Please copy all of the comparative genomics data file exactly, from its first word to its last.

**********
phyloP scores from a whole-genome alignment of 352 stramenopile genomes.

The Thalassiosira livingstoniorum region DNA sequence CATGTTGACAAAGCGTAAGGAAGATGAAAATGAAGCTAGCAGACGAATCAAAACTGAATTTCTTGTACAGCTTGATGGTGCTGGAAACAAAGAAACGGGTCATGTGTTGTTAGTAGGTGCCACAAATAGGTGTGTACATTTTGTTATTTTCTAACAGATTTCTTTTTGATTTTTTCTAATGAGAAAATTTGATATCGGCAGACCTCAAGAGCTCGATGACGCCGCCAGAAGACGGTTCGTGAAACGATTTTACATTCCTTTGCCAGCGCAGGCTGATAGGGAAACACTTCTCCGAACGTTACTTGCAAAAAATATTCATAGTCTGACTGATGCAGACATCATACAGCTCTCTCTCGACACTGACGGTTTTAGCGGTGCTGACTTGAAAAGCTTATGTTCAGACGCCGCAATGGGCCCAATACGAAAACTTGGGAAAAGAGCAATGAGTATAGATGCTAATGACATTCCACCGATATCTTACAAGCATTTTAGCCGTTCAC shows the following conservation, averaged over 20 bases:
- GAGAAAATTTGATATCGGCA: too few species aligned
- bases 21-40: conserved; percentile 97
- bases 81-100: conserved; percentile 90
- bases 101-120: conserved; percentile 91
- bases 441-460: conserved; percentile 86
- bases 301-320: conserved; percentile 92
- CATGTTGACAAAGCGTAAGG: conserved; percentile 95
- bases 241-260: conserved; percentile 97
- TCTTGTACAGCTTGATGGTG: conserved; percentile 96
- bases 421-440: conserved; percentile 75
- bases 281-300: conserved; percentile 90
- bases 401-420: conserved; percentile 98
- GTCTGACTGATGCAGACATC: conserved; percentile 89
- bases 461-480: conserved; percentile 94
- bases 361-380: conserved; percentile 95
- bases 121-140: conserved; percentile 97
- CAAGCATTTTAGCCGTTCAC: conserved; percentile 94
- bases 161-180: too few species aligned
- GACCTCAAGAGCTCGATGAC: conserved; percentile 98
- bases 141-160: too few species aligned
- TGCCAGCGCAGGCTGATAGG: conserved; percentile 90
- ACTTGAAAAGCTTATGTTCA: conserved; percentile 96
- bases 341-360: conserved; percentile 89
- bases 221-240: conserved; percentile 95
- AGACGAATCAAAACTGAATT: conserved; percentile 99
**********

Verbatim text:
phyloP scores from a whole-genome alignment of 352 stramenopile genomes.

The Thalassiosira livingstoniorum region DNA sequence CATGTTGACAAAGCGTAAGGAAGATGAAAATGAAGCTAGCAGACGAATCAAAACTGAATTTCTTGTACAGCTTGATGGTGCTGGAAACAAAGAAACGGGTCATGTGTTGTTAGTAGGTGCCACAAATAGGTGTGTACATTTTGTTATTTTCTAACAGATTTCTTTTTGATTTTTTCTAATGAGAAAATTTGATATCGGCAGACCTCAAGAGCTCGATGACGCCGCCAGAAGACGGTTCGTGAAACGATTTTACATTCCTTTGCCAGCGCAGGCTGATAGGGAAACACTTCTCCGAACGTTACTTGCAAAAAATATTCATAGTCTGACTGATGCAGACATCATACAGCTCTCTCTCGACACTGACGGTTTTAGCGGTGCTGACTTGAAAAGCTTATGTTCAGACGCCGCAATGGGCCCAATACGAAAACTTGGGAAAAGAGCAATGAGTATAGATGCTAATGACATTCCACCGATATCTTACAAGCATTTTAGCCGTTCAC shows the following conservation, averaged over 20 bases:
- GAGAAAATTTGATATCGGCA: too few species aligned
- bases 21-40: conserved; percentile 97
- bases 81-100: conserved; percentile 90
- bases 101-120: conserved; percentile 91
- bases 441-460: conserved; percentile 86
- bases 301-320: conserved; percentile 92
- CATGTTGACAAAGCGTAAGG: conserved; percentile 95
- bases 241-260: conserved; percentile 97
- TCTTGTACAGCTTGATGGTG: conserved; percentile 96
- bases 421-440: conserved; percentile 75
- bases 281-300: conserved; percentile 90
- bases 401-420: conserved; percentile 98
- GTCTGACTGATGCAGACATC: conserved; percentile 89
- bases 461-480: conserved; percentile 94
- bases 361-380: conserved; percentile 95
- bases 121-140: conserved; percentile 97
- CAAGCATTTTAGCCGTTCAC: conserved; percentile 94
- bases 161-180: too few species aligned
- GACCTCAAGAGCTCGATGAC: conserved; percentile 98
- bases 141-160: too few species aligned
- TGCCAGCGCAGGCTGATAGG: conserved; percentile 90
- ACTTGAAAAGCTTATGTTCA: conserved; percentile 96
- bases 341-360: conserved; percentile 89
- bases 221-240: conserved; percentile 95
- AGACGAATCAAAACTGAATT: conserved; percentile 99